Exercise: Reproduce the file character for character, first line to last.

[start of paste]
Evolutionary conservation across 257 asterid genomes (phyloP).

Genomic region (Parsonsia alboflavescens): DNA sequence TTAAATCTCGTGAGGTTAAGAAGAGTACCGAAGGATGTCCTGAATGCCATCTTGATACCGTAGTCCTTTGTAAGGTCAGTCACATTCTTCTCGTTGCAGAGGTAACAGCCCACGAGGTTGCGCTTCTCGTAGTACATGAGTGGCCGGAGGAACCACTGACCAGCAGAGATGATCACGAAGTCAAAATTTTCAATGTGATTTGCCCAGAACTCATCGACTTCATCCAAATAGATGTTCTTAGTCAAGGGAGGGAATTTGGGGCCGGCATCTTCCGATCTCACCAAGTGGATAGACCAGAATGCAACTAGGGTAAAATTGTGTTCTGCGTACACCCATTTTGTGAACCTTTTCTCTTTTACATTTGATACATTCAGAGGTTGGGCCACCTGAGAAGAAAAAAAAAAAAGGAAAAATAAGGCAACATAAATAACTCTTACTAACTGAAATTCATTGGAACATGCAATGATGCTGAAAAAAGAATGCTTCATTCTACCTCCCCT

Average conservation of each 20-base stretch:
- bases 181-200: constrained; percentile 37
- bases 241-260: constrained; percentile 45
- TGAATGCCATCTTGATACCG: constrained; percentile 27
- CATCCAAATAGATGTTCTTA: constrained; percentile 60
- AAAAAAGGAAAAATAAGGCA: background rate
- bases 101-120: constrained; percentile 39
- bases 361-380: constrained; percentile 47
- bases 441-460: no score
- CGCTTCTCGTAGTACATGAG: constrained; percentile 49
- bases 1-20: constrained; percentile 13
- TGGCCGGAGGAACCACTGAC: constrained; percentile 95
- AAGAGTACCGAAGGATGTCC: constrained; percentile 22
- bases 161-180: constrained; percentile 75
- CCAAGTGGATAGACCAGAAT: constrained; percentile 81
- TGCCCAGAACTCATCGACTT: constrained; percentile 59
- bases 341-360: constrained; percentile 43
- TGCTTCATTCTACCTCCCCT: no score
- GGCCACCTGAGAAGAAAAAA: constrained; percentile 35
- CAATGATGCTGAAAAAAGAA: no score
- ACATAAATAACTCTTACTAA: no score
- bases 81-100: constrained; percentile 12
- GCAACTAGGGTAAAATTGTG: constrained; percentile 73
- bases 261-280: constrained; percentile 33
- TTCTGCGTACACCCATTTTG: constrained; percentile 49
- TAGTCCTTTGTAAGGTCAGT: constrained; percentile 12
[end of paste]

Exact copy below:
Evolutionary conservation across 257 asterid genomes (phyloP).

Genomic region (Parsonsia alboflavescens): DNA sequence TTAAATCTCGTGAGGTTAAGAAGAGTACCGAAGGATGTCCTGAATGCCATCTTGATACCGTAGTCCTTTGTAAGGTCAGTCACATTCTTCTCGTTGCAGAGGTAACAGCCCACGAGGTTGCGCTTCTCGTAGTACATGAGTGGCCGGAGGAACCACTGACCAGCAGAGATGATCACGAAGTCAAAATTTTCAATGTGATTTGCCCAGAACTCATCGACTTCATCCAAATAGATGTTCTTAGTCAAGGGAGGGAATTTGGGGCCGGCATCTTCCGATCTCACCAAGTGGATAGACCAGAATGCAACTAGGGTAAAATTGTGTTCTGCGTACACCCATTTTGTGAACCTTTTCTCTTTTACATTTGATACATTCAGAGGTTGGGCCACCTGAGAAGAAAAAAAAAAAAGGAAAAATAAGGCAACATAAATAACTCTTACTAACTGAAATTCATTGGAACATGCAATGATGCTGAAAAAAGAATGCTTCATTCTACCTCCCCT

Average conservation of each 20-base stretch:
- bases 181-200: constrained; percentile 37
- bases 241-260: constrained; percentile 45
- TGAATGCCATCTTGATACCG: constrained; percentile 27
- CATCCAAATAGATGTTCTTA: constrained; percentile 60
- AAAAAAGGAAAAATAAGGCA: background rate
- bases 101-120: constrained; percentile 39
- bases 361-380: constrained; percentile 47
- bases 441-460: no score
- CGCTTCTCGTAGTACATGAG: constrained; percentile 49
- bases 1-20: constrained; percentile 13
- TGGCCGGAGGAACCACTGAC: constrained; percentile 95
- AAGAGTACCGAAGGATGTCC: constrained; percentile 22
- bases 161-180: constrained; percentile 75
- CCAAGTGGATAGACCAGAAT: constrained; percentile 81
- TGCCCAGAACTCATCGACTT: constrained; percentile 59
- bases 341-360: constrained; percentile 43
- TGCTTCATTCTACCTCCCCT: no score
- GGCCACCTGAGAAGAAAAAA: constrained; percentile 35
- CAATGATGCTGAAAAAAGAA: no score
- ACATAAATAACTCTTACTAA: no score
- bases 81-100: constrained; percentile 12
- GCAACTAGGGTAAAATTGTG: constrained; percentile 73
- bases 261-280: constrained; percentile 33
- TTCTGCGTACACCCATTTTG: constrained; percentile 49
- TAGTCCTTTGTAAGGTCAGT: constrained; percentile 12